The good news is that deadlines for IFP’s Independent Film Week programs Spotlight on Docs and No Borders International Co-Production Market were extended. The bad news is, that deadline is Friday, May 24th! If you are thinking of burning your rough assembly to DVD or printing out that screenplay just in time, IFP Producer and Programs Manager and Co-Programming extraordinaire Rose Vincelli Gustine was kind enough to give NFS a few thoughts on the program. (Spoiler alert: I went last year, and I loved it.)
There I was, an independent nobody from nowhere at IFP’s Independent Film Week, waiting in this cheerful room abuzz with filmmakers talking to each other. I was excited and extremely nervous as I waited for my first meetings with producers, programmers, and the like who'd requested meetings with me. ME? Who the hell was I?! Independent Film Week was my first real chance to actually find out what the independent film scene was made of, and I'd recommend it to fellow filmmakers. Here are my top five reasons why:
1. You get to go to New York.
Besides the skyscrapers and east coast vibes, it's a place where you can revel in a lively independent film community. Says Rose:
People are getting hip to the idea that you really need this community to be sustained. Not just in terms of needing people to help you make your movie, but needing people to champion your movie, to watch your movie, to tell their friends to watch your movie. And I feel like there’s a lot of that going on.
2. And yet, you don’t have to live in New York.
If you want to live and tell stories on a completely different side of the country, Independent Film Week champions work from all around. Rose:
Independent Film Week is a curator and a highlighter, not just of work from New York but from around the U.S. in North Carolina, Louisiana, or Minneapolis, where don’t have as strong as an independent film scene, but you still have filmmakers who are making good work. For me that’s what I’m excited about, bring in more filmmakers that want to make work in say Nashville but want access to the kind of industry here.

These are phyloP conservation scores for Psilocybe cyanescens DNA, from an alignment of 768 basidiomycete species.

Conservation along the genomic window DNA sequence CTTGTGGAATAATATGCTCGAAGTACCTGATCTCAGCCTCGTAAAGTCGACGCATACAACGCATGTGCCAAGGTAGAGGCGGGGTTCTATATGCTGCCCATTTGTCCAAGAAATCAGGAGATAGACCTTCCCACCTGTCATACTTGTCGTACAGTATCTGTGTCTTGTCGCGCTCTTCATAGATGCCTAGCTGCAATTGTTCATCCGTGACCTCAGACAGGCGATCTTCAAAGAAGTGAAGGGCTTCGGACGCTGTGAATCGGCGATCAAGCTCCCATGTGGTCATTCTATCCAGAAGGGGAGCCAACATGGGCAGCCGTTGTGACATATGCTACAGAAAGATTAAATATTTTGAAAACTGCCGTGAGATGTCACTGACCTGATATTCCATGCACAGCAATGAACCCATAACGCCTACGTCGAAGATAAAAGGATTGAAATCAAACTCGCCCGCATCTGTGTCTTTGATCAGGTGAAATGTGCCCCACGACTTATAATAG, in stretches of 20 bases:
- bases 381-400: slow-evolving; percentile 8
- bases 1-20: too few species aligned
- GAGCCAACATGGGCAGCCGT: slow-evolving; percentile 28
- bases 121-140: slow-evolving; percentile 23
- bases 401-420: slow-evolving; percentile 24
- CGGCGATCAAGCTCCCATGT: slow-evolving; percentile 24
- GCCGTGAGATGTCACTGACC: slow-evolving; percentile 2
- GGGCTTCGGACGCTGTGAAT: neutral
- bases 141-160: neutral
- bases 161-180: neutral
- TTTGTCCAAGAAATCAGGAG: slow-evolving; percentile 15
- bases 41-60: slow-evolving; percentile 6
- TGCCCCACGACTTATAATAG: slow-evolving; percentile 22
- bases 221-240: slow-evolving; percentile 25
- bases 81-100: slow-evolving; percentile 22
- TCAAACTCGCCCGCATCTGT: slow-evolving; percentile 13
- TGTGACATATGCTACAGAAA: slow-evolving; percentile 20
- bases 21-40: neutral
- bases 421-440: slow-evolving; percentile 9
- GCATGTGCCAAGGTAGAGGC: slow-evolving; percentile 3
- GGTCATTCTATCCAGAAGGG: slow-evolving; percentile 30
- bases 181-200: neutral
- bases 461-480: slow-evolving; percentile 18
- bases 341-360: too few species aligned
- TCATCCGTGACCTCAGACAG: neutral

3. You make connections with that mysterious entity called the Industry.
If you have a Rolodex of industry contacts in the highest place, good for you! For me, Film Week was the first time I ever talked to anybody who was actually in the Film Industry. And the list of attending industry is huge!
"Even if they aren’t interested in your project today, they might be interested in the next project and you have that relationship with them. And having an idea of what industry is looking for, even if that’s not driving the creative choices, is useful."
4. You may find yourself a longterm champion.
IFP's Milton Tabbot or Amy Dotson will have watched your work, and will follow your career. (Just look at the careers of other filmmakers who have gone through Film Week.) IFP has been around since 1979, so they're in it for the long run.
We’re looking for projects that are really strong, but we’re also looking for really strong filmmakers: people who are going to have a career in film, or if not film, then television or web, or whatever the future holds.
5. You might meet a few filmmakers who get you.
If I did, you could too.
If you're thinking of sending in your application this year or next, Rose offers one big tip: make the best project you can, and don't share it until you are feeling 100% about it. So if you aren't quite ready this year, take your time. But if you have a project that you feel good about, check out the application guidelines, and consider applying before it's too late!